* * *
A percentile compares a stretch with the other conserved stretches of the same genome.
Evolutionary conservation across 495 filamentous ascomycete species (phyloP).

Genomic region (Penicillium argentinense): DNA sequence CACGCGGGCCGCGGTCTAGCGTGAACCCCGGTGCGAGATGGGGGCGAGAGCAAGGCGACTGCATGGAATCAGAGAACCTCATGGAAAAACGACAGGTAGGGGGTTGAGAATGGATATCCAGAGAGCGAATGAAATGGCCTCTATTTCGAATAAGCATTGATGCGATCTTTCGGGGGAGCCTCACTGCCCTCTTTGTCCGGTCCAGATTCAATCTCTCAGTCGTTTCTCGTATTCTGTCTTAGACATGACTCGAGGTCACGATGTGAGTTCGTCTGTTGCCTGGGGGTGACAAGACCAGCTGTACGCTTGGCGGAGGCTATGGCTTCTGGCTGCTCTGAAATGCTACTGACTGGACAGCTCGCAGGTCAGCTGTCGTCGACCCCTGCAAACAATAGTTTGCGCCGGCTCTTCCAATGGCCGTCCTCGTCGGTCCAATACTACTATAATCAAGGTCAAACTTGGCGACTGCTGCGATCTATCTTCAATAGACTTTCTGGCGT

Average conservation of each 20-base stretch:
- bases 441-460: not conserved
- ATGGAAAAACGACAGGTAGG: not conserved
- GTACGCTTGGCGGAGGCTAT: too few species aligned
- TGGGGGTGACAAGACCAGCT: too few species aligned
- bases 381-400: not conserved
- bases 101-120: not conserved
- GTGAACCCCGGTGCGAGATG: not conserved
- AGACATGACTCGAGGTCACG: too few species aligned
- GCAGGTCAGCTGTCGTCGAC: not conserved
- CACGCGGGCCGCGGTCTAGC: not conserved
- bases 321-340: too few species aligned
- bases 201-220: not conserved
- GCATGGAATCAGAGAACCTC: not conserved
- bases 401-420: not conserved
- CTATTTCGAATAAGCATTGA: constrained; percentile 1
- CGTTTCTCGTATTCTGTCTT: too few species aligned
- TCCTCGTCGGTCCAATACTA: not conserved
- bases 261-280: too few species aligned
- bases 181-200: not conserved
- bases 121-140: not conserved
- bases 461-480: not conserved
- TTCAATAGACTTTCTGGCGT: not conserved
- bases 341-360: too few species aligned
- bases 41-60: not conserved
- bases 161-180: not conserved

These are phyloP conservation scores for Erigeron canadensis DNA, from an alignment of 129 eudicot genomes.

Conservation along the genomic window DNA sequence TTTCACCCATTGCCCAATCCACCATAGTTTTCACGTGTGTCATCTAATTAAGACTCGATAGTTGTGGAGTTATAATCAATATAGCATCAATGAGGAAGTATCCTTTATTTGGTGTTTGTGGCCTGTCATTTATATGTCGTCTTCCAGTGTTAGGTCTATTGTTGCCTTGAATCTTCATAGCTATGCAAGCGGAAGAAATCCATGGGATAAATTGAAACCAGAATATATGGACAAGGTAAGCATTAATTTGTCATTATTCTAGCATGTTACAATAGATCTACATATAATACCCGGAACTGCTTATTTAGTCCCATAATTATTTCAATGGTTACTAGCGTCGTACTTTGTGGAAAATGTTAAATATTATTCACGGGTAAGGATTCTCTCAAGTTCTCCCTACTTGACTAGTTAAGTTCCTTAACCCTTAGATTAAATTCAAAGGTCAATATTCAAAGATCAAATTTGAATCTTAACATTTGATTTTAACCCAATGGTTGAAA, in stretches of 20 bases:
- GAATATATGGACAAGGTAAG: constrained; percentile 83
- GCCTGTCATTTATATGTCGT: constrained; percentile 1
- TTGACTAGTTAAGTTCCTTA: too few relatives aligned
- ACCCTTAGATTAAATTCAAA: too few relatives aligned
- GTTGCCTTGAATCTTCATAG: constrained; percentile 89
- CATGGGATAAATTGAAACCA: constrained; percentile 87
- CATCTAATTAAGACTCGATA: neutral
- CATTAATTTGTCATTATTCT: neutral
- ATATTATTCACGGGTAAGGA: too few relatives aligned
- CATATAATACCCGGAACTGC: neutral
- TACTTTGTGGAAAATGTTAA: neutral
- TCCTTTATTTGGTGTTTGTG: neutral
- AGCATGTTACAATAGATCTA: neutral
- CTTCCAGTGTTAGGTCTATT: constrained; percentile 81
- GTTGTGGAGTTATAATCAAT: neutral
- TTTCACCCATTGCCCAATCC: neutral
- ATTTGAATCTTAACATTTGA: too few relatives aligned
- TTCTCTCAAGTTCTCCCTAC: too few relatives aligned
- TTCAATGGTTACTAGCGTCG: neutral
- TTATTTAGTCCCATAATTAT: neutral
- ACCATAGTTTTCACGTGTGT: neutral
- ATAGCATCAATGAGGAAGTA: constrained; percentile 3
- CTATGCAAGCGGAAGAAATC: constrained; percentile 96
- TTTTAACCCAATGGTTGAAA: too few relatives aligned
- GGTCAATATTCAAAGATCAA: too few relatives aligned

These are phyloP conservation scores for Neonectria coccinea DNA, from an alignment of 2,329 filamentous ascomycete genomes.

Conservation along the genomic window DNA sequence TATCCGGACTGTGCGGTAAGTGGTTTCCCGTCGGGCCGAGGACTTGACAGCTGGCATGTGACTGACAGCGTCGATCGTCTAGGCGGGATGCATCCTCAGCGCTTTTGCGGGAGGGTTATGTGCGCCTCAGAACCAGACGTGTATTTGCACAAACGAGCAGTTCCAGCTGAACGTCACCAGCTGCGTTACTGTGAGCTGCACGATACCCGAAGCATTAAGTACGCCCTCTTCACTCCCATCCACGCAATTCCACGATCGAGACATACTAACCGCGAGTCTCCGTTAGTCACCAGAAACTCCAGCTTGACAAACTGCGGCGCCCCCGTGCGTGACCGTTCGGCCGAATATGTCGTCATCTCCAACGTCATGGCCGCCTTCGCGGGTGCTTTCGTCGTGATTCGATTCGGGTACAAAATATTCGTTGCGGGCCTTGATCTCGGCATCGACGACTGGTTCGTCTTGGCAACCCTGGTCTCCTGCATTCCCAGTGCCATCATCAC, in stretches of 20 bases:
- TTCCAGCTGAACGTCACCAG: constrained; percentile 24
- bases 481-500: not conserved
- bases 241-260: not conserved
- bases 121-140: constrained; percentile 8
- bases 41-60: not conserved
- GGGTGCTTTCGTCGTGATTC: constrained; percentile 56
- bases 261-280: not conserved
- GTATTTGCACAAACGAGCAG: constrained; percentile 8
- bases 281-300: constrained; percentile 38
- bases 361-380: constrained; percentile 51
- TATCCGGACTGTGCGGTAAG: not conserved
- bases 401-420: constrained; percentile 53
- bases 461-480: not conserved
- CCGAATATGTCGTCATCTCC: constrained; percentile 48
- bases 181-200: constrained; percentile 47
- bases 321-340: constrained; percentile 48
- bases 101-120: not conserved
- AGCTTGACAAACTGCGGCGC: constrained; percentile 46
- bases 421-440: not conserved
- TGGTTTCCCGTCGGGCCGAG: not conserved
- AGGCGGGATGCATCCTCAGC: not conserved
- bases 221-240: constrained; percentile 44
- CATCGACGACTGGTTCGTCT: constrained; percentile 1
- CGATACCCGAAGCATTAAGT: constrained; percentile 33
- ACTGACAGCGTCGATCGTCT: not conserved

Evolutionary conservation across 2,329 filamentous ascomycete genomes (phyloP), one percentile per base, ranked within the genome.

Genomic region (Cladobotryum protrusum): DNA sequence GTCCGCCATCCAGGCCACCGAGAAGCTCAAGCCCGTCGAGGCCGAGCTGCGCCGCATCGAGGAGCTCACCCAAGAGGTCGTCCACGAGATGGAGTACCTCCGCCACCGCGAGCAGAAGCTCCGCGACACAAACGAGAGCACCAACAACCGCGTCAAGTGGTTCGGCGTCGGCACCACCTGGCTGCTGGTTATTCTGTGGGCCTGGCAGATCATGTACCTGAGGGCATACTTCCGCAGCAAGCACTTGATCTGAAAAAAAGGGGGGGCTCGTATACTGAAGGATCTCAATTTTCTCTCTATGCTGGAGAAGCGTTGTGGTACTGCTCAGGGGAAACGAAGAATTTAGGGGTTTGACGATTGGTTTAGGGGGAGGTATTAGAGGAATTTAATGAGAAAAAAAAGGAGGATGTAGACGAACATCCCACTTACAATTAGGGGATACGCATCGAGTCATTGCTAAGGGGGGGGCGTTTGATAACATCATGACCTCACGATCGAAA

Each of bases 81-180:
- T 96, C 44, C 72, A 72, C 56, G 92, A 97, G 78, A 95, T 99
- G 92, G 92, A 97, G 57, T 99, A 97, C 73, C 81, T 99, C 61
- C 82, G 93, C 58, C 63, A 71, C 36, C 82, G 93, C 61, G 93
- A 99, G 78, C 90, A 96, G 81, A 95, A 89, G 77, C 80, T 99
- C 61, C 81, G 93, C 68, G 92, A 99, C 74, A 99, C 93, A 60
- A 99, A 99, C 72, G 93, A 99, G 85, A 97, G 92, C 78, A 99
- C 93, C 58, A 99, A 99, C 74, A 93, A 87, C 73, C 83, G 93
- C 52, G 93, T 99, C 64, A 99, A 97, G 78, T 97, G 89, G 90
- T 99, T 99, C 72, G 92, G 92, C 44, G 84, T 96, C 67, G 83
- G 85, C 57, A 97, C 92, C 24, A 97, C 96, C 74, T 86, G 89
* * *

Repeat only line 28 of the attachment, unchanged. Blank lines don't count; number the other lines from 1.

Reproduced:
- bases 41-60: not conserved